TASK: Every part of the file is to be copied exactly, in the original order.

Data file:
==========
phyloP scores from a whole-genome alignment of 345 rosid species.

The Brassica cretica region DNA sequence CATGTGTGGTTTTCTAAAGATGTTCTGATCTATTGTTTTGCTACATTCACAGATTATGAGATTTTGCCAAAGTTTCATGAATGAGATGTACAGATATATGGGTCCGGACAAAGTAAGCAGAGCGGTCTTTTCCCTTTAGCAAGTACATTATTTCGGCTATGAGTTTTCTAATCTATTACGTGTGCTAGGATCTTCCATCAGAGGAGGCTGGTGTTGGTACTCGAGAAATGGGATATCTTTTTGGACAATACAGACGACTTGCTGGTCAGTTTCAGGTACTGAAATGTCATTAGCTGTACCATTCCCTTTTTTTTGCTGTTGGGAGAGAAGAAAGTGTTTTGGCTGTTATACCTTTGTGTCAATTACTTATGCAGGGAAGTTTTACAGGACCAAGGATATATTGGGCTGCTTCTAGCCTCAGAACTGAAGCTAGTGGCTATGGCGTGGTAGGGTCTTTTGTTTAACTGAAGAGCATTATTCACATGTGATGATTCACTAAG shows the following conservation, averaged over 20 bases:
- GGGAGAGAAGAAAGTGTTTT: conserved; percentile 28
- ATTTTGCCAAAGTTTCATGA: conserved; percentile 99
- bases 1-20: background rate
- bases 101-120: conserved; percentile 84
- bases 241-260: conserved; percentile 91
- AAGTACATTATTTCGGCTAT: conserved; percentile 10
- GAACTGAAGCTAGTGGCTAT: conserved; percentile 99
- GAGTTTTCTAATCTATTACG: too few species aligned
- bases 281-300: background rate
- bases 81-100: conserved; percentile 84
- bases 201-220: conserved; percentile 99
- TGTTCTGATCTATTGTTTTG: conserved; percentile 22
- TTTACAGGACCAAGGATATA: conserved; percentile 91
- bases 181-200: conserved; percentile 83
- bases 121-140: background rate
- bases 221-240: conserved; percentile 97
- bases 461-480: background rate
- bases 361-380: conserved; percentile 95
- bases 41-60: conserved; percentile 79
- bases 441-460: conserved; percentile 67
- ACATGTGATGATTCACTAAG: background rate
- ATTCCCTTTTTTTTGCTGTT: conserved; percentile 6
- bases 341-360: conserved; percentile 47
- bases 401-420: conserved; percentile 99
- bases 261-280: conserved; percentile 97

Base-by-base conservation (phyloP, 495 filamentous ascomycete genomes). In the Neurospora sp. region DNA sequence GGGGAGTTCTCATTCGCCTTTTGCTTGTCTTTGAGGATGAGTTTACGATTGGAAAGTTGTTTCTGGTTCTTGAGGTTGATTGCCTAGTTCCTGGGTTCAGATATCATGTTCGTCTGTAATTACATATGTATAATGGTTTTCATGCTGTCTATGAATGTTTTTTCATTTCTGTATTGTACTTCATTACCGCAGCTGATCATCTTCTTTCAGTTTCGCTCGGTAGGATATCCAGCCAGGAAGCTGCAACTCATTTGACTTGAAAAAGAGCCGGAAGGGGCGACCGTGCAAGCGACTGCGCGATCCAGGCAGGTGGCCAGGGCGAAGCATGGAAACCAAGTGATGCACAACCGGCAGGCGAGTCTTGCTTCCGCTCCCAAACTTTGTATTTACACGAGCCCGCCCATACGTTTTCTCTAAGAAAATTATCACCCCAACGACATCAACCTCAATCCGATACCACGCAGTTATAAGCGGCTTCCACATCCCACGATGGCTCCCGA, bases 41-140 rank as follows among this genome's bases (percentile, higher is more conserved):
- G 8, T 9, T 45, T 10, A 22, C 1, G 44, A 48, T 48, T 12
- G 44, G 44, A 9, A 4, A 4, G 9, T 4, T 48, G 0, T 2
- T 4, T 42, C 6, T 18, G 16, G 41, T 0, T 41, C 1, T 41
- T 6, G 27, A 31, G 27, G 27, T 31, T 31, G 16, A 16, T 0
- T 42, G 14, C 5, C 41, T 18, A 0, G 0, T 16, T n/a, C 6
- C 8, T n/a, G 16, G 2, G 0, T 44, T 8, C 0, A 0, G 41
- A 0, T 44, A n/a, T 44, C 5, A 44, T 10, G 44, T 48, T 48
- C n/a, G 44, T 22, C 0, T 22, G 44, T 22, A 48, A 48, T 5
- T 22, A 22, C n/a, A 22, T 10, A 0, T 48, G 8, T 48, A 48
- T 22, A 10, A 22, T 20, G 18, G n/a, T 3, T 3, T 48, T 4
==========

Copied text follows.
phyloP scores from a whole-genome alignment of 345 rosid species.

The Brassica cretica region DNA sequence CATGTGTGGTTTTCTAAAGATGTTCTGATCTATTGTTTTGCTACATTCACAGATTATGAGATTTTGCCAAAGTTTCATGAATGAGATGTACAGATATATGGGTCCGGACAAAGTAAGCAGAGCGGTCTTTTCCCTTTAGCAAGTACATTATTTCGGCTATGAGTTTTCTAATCTATTACGTGTGCTAGGATCTTCCATCAGAGGAGGCTGGTGTTGGTACTCGAGAAATGGGATATCTTTTTGGACAATACAGACGACTTGCTGGTCAGTTTCAGGTACTGAAATGTCATTAGCTGTACCATTCCCTTTTTTTTGCTGTTGGGAGAGAAGAAAGTGTTTTGGCTGTTATACCTTTGTGTCAATTACTTATGCAGGGAAGTTTTACAGGACCAAGGATATATTGGGCTGCTTCTAGCCTCAGAACTGAAGCTAGTGGCTATGGCGTGGTAGGGTCTTTTGTTTAACTGAAGAGCATTATTCACATGTGATGATTCACTAAG shows the following conservation, averaged over 20 bases:
- GGGAGAGAAGAAAGTGTTTT: conserved; percentile 28
- ATTTTGCCAAAGTTTCATGA: conserved; percentile 99
- bases 1-20: background rate
- bases 101-120: conserved; percentile 84
- bases 241-260: conserved; percentile 91
- AAGTACATTATTTCGGCTAT: conserved; percentile 10
- GAACTGAAGCTAGTGGCTAT: conserved; percentile 99
- GAGTTTTCTAATCTATTACG: too few species aligned
- bases 281-300: background rate
- bases 81-100: conserved; percentile 84
- bases 201-220: conserved; percentile 99
- TGTTCTGATCTATTGTTTTG: conserved; percentile 22
- TTTACAGGACCAAGGATATA: conserved; percentile 91
- bases 181-200: conserved; percentile 83
- bases 121-140: background rate
- bases 221-240: conserved; percentile 97
- bases 461-480: background rate
- bases 361-380: conserved; percentile 95
- bases 41-60: conserved; percentile 79
- bases 441-460: conserved; percentile 67
- ACATGTGATGATTCACTAAG: background rate
- ATTCCCTTTTTTTTGCTGTT: conserved; percentile 6
- bases 341-360: conserved; percentile 47
- bases 401-420: conserved; percentile 99
- bases 261-280: conserved; percentile 97

Base-by-base conservation (phyloP, 495 filamentous ascomycete genomes). In the Neurospora sp. region DNA sequence GGGGAGTTCTCATTCGCCTTTTGCTTGTCTTTGAGGATGAGTTTACGATTGGAAAGTTGTTTCTGGTTCTTGAGGTTGATTGCCTAGTTCCTGGGTTCAGATATCATGTTCGTCTGTAATTACATATGTATAATGGTTTTCATGCTGTCTATGAATGTTTTTTCATTTCTGTATTGTACTTCATTACCGCAGCTGATCATCTTCTTTCAGTTTCGCTCGGTAGGATATCCAGCCAGGAAGCTGCAACTCATTTGACTTGAAAAAGAGCCGGAAGGGGCGACCGTGCAAGCGACTGCGCGATCCAGGCAGGTGGCCAGGGCGAAGCATGGAAACCAAGTGATGCACAACCGGCAGGCGAGTCTTGCTTCCGCTCCCAAACTTTGTATTTACACGAGCCCGCCCATACGTTTTCTCTAAGAAAATTATCACCCCAACGACATCAACCTCAATCCGATACCACGCAGTTATAAGCGGCTTCCACATCCCACGATGGCTCCCGA, bases 41-140 rank as follows among this genome's bases (percentile, higher is more conserved):
- G 8, T 9, T 45, T 10, A 22, C 1, G 44, A 48, T 48, T 12
- G 44, G 44, A 9, A 4, A 4, G 9, T 4, T 48, G 0, T 2
- T 4, T 42, C 6, T 18, G 16, G 41, T 0, T 41, C 1, T 41
- T 6, G 27, A 31, G 27, G 27, T 31, T 31, G 16, A 16, T 0
- T 42, G 14, C 5, C 41, T 18, A 0, G 0, T 16, T n/a, C 6
- C 8, T n/a, G 16, G 2, G 0, T 44, T 8, C 0, A 0, G 41
- A 0, T 44, A n/a, T 44, C 5, A 44, T 10, G 44, T 48, T 48
- C n/a, G 44, T 22, C 0, T 22, G 44, T 22, A 48, A 48, T 5
- T 22, A 22, C n/a, A 22, T 10, A 0, T 48, G 8, T 48, A 48
- T 22, A 10, A 22, T 20, G 18, G n/a, T 3, T 3, T 48, T 4